Pastors Get Ready to Preach Politics, Challenge IRS Restriction

Over 1,000 pastors are set to defy the IRS next month by intentionally preaching on politics. The ultimate goal is to reach the court so that the "muzzle" on churches can be declared unconstitutional.

"People in America are allowed to debate these issues except for pastors from the pulpit," said Erik W. Stanley, senior legal counsel with Alliance Defending Freedom, on Family Talk last week. "The pastors of America, your voices need to be heard on these vital issues. It's unjust, it's unconstitutional that you've been censored and taken out of the public debate every time an election season rolls around.

"This restriction must be declared unconstitutional."

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Alliance Defending Freedom is holding its fifth annual Pulpit Freedom Sunday on Oct. 7 where pastors throughout the country will preach on what the Bible says on moral and social issues and where the candidates stand. The alliance believes Christian leaders' religious liberty is at stake.

Since 2008, pastors have been challenging the 1954 Johnson Amendment which states that tax-exempt organizations cannot "participate in, or intervene in ... any political campaign on behalf of – or in opposition to – any candidate for public office."

Lyndon B. Johnson, who was running for reelection to the United States Senate, added the amendment to the tax code.

According Jim Garlow, senior pastor of Skyline Wesleyan Church in San Diego, Calif., Johnson made the addition after two businessmen who ran nonprofit corporations opposed him. But for the past five decades, the amendment restricting 501(c)3s has been keeping pastors and churches silent.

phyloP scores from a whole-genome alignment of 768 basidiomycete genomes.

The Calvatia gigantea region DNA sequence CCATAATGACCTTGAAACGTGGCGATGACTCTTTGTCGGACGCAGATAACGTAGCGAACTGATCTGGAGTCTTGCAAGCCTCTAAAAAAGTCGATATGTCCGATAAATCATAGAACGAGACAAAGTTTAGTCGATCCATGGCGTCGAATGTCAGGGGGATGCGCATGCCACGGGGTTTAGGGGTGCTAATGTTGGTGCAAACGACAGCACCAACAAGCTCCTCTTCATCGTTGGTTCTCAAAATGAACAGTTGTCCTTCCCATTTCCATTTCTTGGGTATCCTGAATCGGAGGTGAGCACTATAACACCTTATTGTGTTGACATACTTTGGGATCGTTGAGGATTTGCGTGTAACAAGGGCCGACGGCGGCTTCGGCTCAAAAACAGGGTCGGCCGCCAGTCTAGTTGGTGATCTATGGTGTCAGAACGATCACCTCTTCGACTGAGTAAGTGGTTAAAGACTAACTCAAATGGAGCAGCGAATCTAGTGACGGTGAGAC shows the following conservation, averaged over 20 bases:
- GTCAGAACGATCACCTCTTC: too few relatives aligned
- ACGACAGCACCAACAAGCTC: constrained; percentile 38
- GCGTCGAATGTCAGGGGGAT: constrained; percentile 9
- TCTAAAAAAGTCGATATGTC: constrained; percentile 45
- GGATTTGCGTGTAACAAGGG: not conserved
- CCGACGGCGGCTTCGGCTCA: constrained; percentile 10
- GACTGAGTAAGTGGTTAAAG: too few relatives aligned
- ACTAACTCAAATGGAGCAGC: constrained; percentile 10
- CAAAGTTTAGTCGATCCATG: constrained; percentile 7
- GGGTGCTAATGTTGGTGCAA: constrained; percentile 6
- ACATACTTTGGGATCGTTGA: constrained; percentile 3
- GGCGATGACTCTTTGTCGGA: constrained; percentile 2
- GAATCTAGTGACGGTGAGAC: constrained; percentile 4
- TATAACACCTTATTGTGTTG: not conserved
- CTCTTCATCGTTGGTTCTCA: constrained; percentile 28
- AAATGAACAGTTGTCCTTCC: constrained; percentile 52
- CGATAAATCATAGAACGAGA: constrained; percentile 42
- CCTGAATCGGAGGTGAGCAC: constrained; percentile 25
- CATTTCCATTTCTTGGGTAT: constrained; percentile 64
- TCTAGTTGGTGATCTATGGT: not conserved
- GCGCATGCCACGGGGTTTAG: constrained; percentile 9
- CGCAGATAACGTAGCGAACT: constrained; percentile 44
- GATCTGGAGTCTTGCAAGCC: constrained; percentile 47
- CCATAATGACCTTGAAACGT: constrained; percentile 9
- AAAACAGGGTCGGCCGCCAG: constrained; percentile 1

"They didn't have churches in mind at all. They were going after the businessmen," Garlow said on Family Talk, which is led by well-known evangelical James Dobson.

"I would contend that all the problems we've had since then – the removal of prayer from school, abortion, redefining marriage, massive debt – stems from the silence in the pulpit to speak to community and national life," Garlow asserted.

"The pastor is the moral compass of the entire culture and we have lost our freedoms," he added. "How has that impacted America? Very tragically."

Since 2008, pastors have sent recordings of their sermons where they intentionally violate the Johnson Amendment to the IRS in an attempt to provoke a court case.

ADF's Stanley is convinced the amendment would be declared unconstitutional. That's why he believes the IRS has been "very adept at keeping the issue out of court."

"They prefer to enforce the Johnson Amendment through a system of intimidation and censorship as opposed to a measured enforcement that would deal with the constitutional right of pastors and churches," he said.

This year, Garlow plans to preach on the issues of life, marriage, national debt and concern for the poor as well as where the candidates (President Barack Obama and Mitt Romney) stand. He said he will make the case of why a follower of Jesus Christ "wouldn't possibly want to vote for a candidate who's intentionally and knowingly against biblical truth."

Pulpit Freedom Sunday welcomes all churches, both liberal and conservative, to join.

The presidential election will be held in November.


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